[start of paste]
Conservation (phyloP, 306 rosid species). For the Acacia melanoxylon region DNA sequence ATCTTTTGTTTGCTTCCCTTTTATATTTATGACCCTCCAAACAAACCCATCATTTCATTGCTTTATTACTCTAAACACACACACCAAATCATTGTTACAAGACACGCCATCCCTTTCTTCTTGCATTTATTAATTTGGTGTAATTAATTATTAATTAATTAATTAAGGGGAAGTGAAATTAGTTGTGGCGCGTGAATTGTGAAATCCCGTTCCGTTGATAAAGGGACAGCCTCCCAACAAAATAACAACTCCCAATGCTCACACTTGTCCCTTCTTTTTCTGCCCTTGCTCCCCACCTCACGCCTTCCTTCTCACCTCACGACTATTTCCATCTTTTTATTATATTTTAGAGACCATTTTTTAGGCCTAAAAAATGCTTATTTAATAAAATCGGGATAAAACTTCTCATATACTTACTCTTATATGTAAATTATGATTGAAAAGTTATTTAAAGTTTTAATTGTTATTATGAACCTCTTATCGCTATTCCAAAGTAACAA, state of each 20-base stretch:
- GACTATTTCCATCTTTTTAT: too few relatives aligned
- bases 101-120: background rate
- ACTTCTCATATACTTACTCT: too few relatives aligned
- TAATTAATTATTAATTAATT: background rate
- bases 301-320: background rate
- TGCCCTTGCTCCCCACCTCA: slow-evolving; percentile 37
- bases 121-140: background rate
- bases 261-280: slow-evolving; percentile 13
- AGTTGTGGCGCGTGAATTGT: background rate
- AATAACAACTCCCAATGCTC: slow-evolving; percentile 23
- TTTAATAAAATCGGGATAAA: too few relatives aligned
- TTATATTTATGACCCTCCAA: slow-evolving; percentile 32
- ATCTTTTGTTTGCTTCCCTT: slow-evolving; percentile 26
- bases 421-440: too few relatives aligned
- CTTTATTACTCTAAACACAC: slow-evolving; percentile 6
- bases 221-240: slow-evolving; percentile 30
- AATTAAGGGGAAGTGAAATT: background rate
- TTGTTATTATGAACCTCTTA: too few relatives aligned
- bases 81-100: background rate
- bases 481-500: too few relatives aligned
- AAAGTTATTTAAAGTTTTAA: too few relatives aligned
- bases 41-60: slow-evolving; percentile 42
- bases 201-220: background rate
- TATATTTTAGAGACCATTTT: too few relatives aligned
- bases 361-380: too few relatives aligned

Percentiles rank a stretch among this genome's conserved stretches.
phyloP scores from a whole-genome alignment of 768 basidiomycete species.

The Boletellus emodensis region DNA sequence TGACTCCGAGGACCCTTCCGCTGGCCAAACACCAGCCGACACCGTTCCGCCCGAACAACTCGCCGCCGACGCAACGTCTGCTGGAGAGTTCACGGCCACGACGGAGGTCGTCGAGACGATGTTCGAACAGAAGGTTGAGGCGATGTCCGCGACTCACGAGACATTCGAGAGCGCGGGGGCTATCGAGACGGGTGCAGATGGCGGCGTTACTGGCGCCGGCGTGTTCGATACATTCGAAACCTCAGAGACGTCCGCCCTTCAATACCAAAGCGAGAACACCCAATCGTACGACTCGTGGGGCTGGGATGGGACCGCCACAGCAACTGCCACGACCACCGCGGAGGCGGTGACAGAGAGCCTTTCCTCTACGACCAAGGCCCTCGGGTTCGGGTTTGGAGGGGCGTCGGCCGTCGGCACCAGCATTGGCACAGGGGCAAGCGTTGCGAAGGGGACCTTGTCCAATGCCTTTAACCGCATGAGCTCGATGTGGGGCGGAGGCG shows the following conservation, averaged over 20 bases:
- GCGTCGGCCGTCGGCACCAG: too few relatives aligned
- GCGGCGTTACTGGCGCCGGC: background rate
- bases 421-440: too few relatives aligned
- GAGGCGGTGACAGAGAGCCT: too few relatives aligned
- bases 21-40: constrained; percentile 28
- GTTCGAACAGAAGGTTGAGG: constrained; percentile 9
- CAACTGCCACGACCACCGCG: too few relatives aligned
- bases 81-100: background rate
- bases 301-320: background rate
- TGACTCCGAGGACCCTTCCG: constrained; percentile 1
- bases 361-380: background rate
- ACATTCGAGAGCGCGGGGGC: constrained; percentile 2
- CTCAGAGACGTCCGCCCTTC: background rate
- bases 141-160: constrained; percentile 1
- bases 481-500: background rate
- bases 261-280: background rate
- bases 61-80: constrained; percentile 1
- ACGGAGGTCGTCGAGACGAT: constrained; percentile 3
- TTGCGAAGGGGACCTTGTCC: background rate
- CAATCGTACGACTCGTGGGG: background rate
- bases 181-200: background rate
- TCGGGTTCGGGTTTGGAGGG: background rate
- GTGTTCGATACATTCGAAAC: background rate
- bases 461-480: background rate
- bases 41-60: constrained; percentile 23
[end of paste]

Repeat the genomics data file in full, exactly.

Conservation (phyloP, 306 rosid species). For the Acacia melanoxylon region DNA sequence ATCTTTTGTTTGCTTCCCTTTTATATTTATGACCCTCCAAACAAACCCATCATTTCATTGCTTTATTACTCTAAACACACACACCAAATCATTGTTACAAGACACGCCATCCCTTTCTTCTTGCATTTATTAATTTGGTGTAATTAATTATTAATTAATTAATTAAGGGGAAGTGAAATTAGTTGTGGCGCGTGAATTGTGAAATCCCGTTCCGTTGATAAAGGGACAGCCTCCCAACAAAATAACAACTCCCAATGCTCACACTTGTCCCTTCTTTTTCTGCCCTTGCTCCCCACCTCACGCCTTCCTTCTCACCTCACGACTATTTCCATCTTTTTATTATATTTTAGAGACCATTTTTTAGGCCTAAAAAATGCTTATTTAATAAAATCGGGATAAAACTTCTCATATACTTACTCTTATATGTAAATTATGATTGAAAAGTTATTTAAAGTTTTAATTGTTATTATGAACCTCTTATCGCTATTCCAAAGTAACAA, state of each 20-base stretch:
- GACTATTTCCATCTTTTTAT: too few relatives aligned
- bases 101-120: background rate
- ACTTCTCATATACTTACTCT: too few relatives aligned
- TAATTAATTATTAATTAATT: background rate
- bases 301-320: background rate
- TGCCCTTGCTCCCCACCTCA: slow-evolving; percentile 37
- bases 121-140: background rate
- bases 261-280: slow-evolving; percentile 13
- AGTTGTGGCGCGTGAATTGT: background rate
- AATAACAACTCCCAATGCTC: slow-evolving; percentile 23
- TTTAATAAAATCGGGATAAA: too few relatives aligned
- TTATATTTATGACCCTCCAA: slow-evolving; percentile 32
- ATCTTTTGTTTGCTTCCCTT: slow-evolving; percentile 26
- bases 421-440: too few relatives aligned
- CTTTATTACTCTAAACACAC: slow-evolving; percentile 6
- bases 221-240: slow-evolving; percentile 30
- AATTAAGGGGAAGTGAAATT: background rate
- TTGTTATTATGAACCTCTTA: too few relatives aligned
- bases 81-100: background rate
- bases 481-500: too few relatives aligned
- AAAGTTATTTAAAGTTTTAA: too few relatives aligned
- bases 41-60: slow-evolving; percentile 42
- bases 201-220: background rate
- TATATTTTAGAGACCATTTT: too few relatives aligned
- bases 361-380: too few relatives aligned

Percentiles rank a stretch among this genome's conserved stretches.
phyloP scores from a whole-genome alignment of 768 basidiomycete species.

The Boletellus emodensis region DNA sequence TGACTCCGAGGACCCTTCCGCTGGCCAAACACCAGCCGACACCGTTCCGCCCGAACAACTCGCCGCCGACGCAACGTCTGCTGGAGAGTTCACGGCCACGACGGAGGTCGTCGAGACGATGTTCGAACAGAAGGTTGAGGCGATGTCCGCGACTCACGAGACATTCGAGAGCGCGGGGGCTATCGAGACGGGTGCAGATGGCGGCGTTACTGGCGCCGGCGTGTTCGATACATTCGAAACCTCAGAGACGTCCGCCCTTCAATACCAAAGCGAGAACACCCAATCGTACGACTCGTGGGGCTGGGATGGGACCGCCACAGCAACTGCCACGACCACCGCGGAGGCGGTGACAGAGAGCCTTTCCTCTACGACCAAGGCCCTCGGGTTCGGGTTTGGAGGGGCGTCGGCCGTCGGCACCAGCATTGGCACAGGGGCAAGCGTTGCGAAGGGGACCTTGTCCAATGCCTTTAACCGCATGAGCTCGATGTGGGGCGGAGGCG shows the following conservation, averaged over 20 bases:
- GCGTCGGCCGTCGGCACCAG: too few relatives aligned
- GCGGCGTTACTGGCGCCGGC: background rate
- bases 421-440: too few relatives aligned
- GAGGCGGTGACAGAGAGCCT: too few relatives aligned
- bases 21-40: constrained; percentile 28
- GTTCGAACAGAAGGTTGAGG: constrained; percentile 9
- CAACTGCCACGACCACCGCG: too few relatives aligned
- bases 81-100: background rate
- bases 301-320: background rate
- TGACTCCGAGGACCCTTCCG: constrained; percentile 1
- bases 361-380: background rate
- ACATTCGAGAGCGCGGGGGC: constrained; percentile 2
- CTCAGAGACGTCCGCCCTTC: background rate
- bases 141-160: constrained; percentile 1
- bases 481-500: background rate
- bases 261-280: background rate
- bases 61-80: constrained; percentile 1
- ACGGAGGTCGTCGAGACGAT: constrained; percentile 3
- TTGCGAAGGGGACCTTGTCC: background rate
- CAATCGTACGACTCGTGGGG: background rate
- bases 181-200: background rate
- TCGGGTTCGGGTTTGGAGGG: background rate
- GTGTTCGATACATTCGAAAC: background rate
- bases 461-480: background rate
- bases 41-60: constrained; percentile 23